Many U.S. Border Patrol agents were reportedly shocked by Homeland Security Secretary Alejandro Mayorkas’ statements and behavior in a House committee hearing earlier Wednesday.
In an exclusive report from the Texas border for “Hannity“, journalist Sara Carter said she spoke to numerous agents who offered that sentiment, while the CBP’s chief said separately that illegal migrants should not be entrusting their lives to Mexican cartels.
“It’s incredible,” Carter said Wednesday. “A lot of agents have been stunned by his statements.”
Fox News contributor Sara Carter reports live on ‘Hannity’ (Fox News)
Host Sean Hannity noted Mayorkas responded to a question from Rep. Bennie Thompson, the Mississippi Democrat chairing the hearing, by saying the greatest terrorist-related threat comes from “domestic violent extremism,” versus other threats like terror watchlist subjects being apprehended crossing the border.
“I’ve been on the phone with ICE officers, as well as Border Patrol agents who really cannot believe what Alejandro Mayorkas is saying,” Carter said in response.
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Families who crossed the U.S.-Mexico border are placed in a Border Patrol vehicle.(AP Photo/Eric Gay)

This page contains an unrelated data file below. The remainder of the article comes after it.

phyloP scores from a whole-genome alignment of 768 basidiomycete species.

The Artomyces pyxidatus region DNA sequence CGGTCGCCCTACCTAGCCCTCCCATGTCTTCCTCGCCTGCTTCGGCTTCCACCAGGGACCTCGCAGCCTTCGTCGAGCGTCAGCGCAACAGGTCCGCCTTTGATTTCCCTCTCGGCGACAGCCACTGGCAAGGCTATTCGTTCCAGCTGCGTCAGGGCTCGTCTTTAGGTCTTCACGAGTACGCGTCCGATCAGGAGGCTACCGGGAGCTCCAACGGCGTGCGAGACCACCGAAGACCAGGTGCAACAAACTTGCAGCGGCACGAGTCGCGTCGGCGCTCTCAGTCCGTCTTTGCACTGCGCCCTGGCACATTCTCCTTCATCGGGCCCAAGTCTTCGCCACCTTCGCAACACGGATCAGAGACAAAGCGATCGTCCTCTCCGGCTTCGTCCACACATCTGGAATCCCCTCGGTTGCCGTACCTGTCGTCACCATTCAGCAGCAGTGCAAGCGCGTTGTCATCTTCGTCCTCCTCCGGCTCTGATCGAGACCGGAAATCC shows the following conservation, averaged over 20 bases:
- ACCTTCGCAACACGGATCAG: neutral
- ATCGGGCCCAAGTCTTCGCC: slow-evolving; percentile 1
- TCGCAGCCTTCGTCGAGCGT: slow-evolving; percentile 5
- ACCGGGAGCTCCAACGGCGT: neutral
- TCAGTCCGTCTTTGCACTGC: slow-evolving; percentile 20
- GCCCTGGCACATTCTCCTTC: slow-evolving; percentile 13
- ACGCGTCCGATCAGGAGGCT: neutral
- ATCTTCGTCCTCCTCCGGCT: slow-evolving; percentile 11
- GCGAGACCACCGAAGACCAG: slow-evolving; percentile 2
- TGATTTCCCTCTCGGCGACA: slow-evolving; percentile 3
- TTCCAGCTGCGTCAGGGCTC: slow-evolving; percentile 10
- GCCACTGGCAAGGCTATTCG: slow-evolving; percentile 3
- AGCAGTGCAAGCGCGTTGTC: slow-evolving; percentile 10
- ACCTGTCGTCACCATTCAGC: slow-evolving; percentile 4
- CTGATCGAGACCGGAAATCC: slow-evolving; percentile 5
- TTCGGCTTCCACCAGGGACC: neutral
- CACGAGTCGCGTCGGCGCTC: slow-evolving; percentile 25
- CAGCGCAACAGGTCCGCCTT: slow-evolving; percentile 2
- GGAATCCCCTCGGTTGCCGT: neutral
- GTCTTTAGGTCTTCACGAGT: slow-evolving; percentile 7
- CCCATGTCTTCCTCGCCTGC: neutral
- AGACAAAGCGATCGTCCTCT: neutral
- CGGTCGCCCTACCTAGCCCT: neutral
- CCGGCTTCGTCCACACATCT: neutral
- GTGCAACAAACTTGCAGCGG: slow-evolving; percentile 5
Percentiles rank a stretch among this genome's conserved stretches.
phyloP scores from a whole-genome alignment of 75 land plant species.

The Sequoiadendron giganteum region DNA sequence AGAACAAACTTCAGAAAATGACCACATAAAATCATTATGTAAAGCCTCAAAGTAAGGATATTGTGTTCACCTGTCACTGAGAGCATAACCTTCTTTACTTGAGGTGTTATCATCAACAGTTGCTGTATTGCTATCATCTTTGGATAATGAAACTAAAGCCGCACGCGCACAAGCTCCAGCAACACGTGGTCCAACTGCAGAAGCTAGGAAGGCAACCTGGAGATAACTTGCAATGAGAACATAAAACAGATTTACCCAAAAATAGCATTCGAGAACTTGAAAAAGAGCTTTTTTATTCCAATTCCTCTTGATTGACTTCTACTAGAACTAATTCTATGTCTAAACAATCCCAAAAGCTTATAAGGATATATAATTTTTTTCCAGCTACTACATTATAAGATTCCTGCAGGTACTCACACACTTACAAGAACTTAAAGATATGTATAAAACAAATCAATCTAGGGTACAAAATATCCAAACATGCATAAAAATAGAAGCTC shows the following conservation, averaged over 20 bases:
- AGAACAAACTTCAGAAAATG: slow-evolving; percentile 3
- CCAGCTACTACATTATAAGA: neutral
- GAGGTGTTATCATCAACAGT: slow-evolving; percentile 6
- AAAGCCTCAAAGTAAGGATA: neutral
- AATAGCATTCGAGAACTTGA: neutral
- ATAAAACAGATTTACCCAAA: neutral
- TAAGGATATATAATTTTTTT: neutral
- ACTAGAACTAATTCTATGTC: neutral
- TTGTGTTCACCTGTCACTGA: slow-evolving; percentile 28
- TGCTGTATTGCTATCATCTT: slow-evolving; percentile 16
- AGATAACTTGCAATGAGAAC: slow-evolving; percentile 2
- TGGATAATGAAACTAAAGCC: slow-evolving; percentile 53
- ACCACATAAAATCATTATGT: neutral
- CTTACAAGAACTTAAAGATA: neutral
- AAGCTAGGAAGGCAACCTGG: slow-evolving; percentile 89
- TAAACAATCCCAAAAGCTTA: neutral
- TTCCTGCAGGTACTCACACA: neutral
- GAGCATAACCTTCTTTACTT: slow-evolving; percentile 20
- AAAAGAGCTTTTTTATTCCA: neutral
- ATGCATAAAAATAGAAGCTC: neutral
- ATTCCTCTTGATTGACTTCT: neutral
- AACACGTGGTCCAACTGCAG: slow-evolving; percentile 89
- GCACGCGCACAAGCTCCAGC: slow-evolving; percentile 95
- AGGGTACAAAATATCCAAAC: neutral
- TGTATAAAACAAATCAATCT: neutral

“Many of them have called for his resignation. So this is certainly not going to end here and lawmakers are certainly going to continue to challenge him and the Biden administration in the upcoming months,” she said.
Those sentiments were echoed in the hearing by several questioners, including Rep. Clay Higgins, R-La., who also went further and pledged support for impeachment proceedings against Mayorkas if the GOP wins back the House.
“I ask you as a man: own this thing,” Higgins entreated the secretary, adding that his handling of the border crisis is causing “disintegration of our national sovereignty.”
Alejandro N. Mayorkas (Kevin Dietsch/Getty)
Carter later interviewed Border Patrol Chief Raul Ortiz, who urged migrants not to put their lives in smugglers’ hands:
“[Cartels] aren’t taking into consideration that this is human life, and they’re going to put them in dangerous conditions whether the back of a tractor-trailer, crossing the Rio Grande river at night with small children, or whether it’s putting them in a train car,” Ortiz said.